Original Research

Changemakers share their why, collaborate as critical friends, and highlight leadership skills

Rebekka J. Jez, Christopher Dennis, Michelle Coleman, Corné Conradie, Abongile Matyaleni, Diana Ramirez, Chanté Rezandt, Kayla Wilkins, Cassie Herndon
African Journal of Teacher Education and Development | Vol 2, No 1 | a15 | DOI: https://doi.org/10.4102/ajoted.v2i1.15 | © 2023 Rebekka J. Jez | This work is licensed under CC Attribution 4.0
Submitted: 13 December 2022 | Published: 11 July 2023

About the author(s)

Rebekka J. Jez, Department of Learning and Teaching, University of San Diego, San Diego, United States
Christopher Dennis, Department of Learning and Teaching, University of San Diego, San Diego, United States
Michelle Coleman, Department of Learning and Teaching, University of San Diego, San Diego, United States
Corné Conradie, Department of Education, Cape Peninsula University of Technology, South Africa
Abongile Matyaleni, Department of Education, Cape Peninsula University of Technology, Cape Town, South Africa
Diana Ramirez, Department of Learning and Teaching, University of San Diego, San Diego, United States
Chanté Rezandt, Department of Education, Cape Peninsula University of Technology, South Africa
Kayla Wilkins, Department of Leadership Studies, University of San Diego, San Diego, United States
Cassie Herndon, Department of Learning and Teaching, University of San Diego, San Diego, United States

Abstract

Background: Changemakers are justice-minded individuals working toward implementing positive and sustainable change within their communities.

Aim: The project created a space for Changemakers to connect, engage in critical dialogue, and leave with shared knowledge and skills to dismantle oppressive, deficit-based educational systems in the aftermath of COVID-19.

Setting: From October 2021 to June 2022, 18 American and South African Changemakers from primary, secondary, and higher education institutions exchanged messages about their regional context and attended the Changemaker Symposium in South Africa.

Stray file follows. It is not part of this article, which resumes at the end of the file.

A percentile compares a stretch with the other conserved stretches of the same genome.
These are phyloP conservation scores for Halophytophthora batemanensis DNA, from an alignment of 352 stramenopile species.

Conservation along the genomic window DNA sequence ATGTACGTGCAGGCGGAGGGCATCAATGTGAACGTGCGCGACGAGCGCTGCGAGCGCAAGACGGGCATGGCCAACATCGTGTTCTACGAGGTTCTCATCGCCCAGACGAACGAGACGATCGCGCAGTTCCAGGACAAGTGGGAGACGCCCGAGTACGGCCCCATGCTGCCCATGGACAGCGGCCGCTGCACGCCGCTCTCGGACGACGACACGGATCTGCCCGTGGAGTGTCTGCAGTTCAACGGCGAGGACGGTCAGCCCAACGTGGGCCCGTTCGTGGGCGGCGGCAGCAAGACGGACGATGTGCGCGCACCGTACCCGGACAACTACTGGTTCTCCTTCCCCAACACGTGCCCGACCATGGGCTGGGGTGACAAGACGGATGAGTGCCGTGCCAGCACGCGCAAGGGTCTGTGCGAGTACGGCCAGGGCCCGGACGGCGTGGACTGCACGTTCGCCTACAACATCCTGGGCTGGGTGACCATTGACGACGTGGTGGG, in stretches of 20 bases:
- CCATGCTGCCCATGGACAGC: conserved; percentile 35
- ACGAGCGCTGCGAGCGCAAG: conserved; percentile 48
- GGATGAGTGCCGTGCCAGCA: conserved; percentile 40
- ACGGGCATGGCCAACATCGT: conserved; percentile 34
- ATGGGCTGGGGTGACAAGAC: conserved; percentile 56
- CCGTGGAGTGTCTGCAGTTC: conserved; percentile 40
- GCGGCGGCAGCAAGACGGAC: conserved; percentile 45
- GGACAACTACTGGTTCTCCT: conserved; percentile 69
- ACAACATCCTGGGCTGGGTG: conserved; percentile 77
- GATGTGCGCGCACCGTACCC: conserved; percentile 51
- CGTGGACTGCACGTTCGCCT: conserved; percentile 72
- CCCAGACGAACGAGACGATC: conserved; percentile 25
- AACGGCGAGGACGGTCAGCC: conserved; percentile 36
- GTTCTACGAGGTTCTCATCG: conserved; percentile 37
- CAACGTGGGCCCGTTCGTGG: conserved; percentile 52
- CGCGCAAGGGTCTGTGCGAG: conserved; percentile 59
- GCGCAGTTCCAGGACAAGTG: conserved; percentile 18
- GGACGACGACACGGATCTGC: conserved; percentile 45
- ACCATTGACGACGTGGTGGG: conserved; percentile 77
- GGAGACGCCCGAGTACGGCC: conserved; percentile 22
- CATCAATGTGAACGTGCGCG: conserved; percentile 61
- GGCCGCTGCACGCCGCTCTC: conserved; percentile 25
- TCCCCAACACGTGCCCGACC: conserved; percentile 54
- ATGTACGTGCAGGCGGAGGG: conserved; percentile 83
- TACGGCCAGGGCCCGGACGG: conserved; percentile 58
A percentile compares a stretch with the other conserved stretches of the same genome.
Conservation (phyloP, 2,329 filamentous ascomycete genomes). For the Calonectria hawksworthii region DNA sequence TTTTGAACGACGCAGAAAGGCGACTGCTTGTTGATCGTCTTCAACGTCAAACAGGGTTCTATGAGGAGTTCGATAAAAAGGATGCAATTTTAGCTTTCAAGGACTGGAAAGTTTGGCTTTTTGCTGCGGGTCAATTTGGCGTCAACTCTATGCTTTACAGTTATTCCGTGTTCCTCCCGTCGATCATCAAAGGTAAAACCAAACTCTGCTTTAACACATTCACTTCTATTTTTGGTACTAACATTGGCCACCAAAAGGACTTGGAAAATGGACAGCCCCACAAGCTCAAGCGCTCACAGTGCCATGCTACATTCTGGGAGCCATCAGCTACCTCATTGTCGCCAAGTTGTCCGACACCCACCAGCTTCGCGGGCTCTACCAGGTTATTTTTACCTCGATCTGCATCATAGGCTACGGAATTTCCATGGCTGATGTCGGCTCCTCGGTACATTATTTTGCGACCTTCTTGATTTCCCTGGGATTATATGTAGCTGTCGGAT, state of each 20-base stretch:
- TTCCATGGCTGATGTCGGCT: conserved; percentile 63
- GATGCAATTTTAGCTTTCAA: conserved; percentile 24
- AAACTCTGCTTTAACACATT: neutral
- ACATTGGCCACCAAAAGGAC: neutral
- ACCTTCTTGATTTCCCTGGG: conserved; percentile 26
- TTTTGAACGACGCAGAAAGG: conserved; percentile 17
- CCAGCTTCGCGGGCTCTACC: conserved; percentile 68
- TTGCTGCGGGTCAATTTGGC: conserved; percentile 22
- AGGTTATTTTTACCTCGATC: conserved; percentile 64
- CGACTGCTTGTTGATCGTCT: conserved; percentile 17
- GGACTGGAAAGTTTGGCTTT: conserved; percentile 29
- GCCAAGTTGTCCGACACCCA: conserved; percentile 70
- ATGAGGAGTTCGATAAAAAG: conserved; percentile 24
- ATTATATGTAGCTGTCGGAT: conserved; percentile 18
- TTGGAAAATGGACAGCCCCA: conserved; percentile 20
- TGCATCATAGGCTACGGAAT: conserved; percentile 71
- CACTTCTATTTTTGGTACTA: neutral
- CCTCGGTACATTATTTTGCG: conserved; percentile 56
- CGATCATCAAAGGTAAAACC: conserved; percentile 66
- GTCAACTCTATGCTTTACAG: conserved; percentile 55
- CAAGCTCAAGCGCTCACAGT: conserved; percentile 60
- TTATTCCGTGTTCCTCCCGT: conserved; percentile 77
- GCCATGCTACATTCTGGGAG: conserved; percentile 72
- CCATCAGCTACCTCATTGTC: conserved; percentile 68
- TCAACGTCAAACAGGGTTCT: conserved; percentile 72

Method: This qualitative study examined how the Changemaker framework guided educators to frame [ubuntu], convene [masikhule], and ignite change [skep verandering]. They framed the strengths and challenges in their regions. Teams convened to address challenges using assets-based ideas that oppose deficit thinking and allow them to become leaders who ignite agency to ignite systemic change. The individual and group narratives were collected via open-ended questions, group discussions, and written artifacts.

Results: They developed statements on: exploring reasons for teaching, collaborating with critical friends, and developing critical leadership skills. A phenomenological analysis of the narratives examined commonalities within each Changemakers’ lived experience.

Conclusion: Findings indicate that this process allowed participants to collaborate and reimagine ways to inspire others while renewing their commitment to the responsibilities they face as educators affected by the pandemic.

Contribution: From this project, educators have a framework to participate in global discourse that illuminates commonalities through critical friendships, decreases burnout, humanizes their experiences and increases the implementation of culturally responsive and sustaining inclusive practices.


Keywords

Changemaker; education; leadership; sustainable change; collaboration; professional growth.

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